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Ryan Dobson Doesn't Let Children Watch a Lot of Disney; Here's Why (It's Not What You Think)

ryan dobson
Ryan Dobson (L), founder of Rebel Parenting, speaks in a Parenting Teens Summit broadcast, Dec. 18, 2017. |

Ryan Dobson, son of renowned evangelical leader James Dobson, recently revealed that he does not allow his children to watch a lot of Disney — or more specifically, "new Disney" — shows.

While he did not express much qualms about old Disney shows, the 47-year-old parent indicated he's not a fan of today's Disney.

"We don't let our kids watch a ton of Disney, at least not a ton of new Disney. Disney kids disrespect their parents all the time," Dobson said in a Parenting Teens Summit broadcast Monday. 

"Here's the thing with that. It's funny because it's Disney and the kids are cute and they script funny things to say … we all laugh at it. But when you run that in the background all the time, your subconscious starts listening to it and all of a sudden that's just how kids talk and then your kids start talking that way," he explained.

His comments come as more Christians have expressed their concern with Disney, particularly the introduction of LGBT characters, such as a 13-year-old character coming out as gay in "Andi Mack," and gay kissing in "Star vs. the Forces of Evil." 

Dobson, who founded Rebel Parenting with his wife last year, has two children — a 10-year-old son and a 5-year-old daughter. When it comes to raising kids, he said one thing's for sure: "parenting is difficult."

"It's the only job you do that you don't know how good of a job you've done until it's way too late, until your kids are grown. So it increases the guilt, the shame and the anxiety and the worry," he admitted.

But one of his parenting philosophies is to keep his children "younger longer."

Today in the age of social media and smartphone technology, kids tend to grow up fast and know a lot more than adults today did when they were young, Dobson noted.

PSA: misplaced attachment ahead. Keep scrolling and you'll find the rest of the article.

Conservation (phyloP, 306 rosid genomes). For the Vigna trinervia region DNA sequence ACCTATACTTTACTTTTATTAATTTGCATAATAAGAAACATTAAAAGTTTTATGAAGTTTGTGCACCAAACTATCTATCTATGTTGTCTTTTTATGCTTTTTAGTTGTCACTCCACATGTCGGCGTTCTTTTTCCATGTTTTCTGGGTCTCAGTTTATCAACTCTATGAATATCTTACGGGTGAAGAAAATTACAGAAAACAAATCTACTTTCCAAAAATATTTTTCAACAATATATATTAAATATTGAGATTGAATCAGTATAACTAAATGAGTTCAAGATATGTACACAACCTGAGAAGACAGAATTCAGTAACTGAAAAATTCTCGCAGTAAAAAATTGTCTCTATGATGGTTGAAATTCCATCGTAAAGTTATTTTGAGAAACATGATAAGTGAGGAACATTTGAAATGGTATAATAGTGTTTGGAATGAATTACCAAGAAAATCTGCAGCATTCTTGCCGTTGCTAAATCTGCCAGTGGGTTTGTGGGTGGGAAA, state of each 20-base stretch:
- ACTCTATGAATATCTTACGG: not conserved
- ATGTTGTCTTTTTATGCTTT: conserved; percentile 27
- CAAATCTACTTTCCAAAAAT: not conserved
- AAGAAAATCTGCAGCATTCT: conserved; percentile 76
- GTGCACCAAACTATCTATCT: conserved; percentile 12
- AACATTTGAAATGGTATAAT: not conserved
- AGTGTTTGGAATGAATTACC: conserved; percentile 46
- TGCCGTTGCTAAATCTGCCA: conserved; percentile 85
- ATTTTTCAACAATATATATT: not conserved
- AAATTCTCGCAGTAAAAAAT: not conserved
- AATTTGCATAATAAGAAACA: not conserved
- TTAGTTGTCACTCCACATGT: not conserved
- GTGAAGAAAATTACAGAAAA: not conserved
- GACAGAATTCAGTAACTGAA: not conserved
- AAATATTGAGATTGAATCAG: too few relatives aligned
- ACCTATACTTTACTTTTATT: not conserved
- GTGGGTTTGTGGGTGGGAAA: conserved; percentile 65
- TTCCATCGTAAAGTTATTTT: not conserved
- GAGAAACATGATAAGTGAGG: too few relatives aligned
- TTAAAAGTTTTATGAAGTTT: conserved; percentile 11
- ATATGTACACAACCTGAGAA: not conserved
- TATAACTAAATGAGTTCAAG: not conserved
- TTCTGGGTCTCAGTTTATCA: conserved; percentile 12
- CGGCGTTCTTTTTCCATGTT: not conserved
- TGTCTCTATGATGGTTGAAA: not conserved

With that, he wants his children to be a kid and be innocent as long as they can.

"People go 'oh, you're sheltering your kids?' I say 'You're darn right I'm sheltering my kids. That's my job. I'm going to protect them as long as I can," said Dobson.

In the end, children want their parents to set rules and boundaries because that is what gives them "safety and security" he explained.

"And it shows them how much you love them," he stressed.

Other parenting advice he provided included allowing children to fail over and over again and supporting them through that process because "that's what Jesus says for us."

"He (Jesus) never goes, 'what? You sinned again? Are you kidding me? I gave you a book. I died for you. I did all these things. I can't believe you did it again!'" Dobson noted.

"Every sin we commit, the Lord feels that and He says 'I stand,' not 'I stood,' … 'I stand right now [at the door] and knock.' That's the parent we get to be … We'll blow it all the time because we're not Jesus … there's nothing we can do to be the parent Christ wants us to be. We have to do it through Christ."

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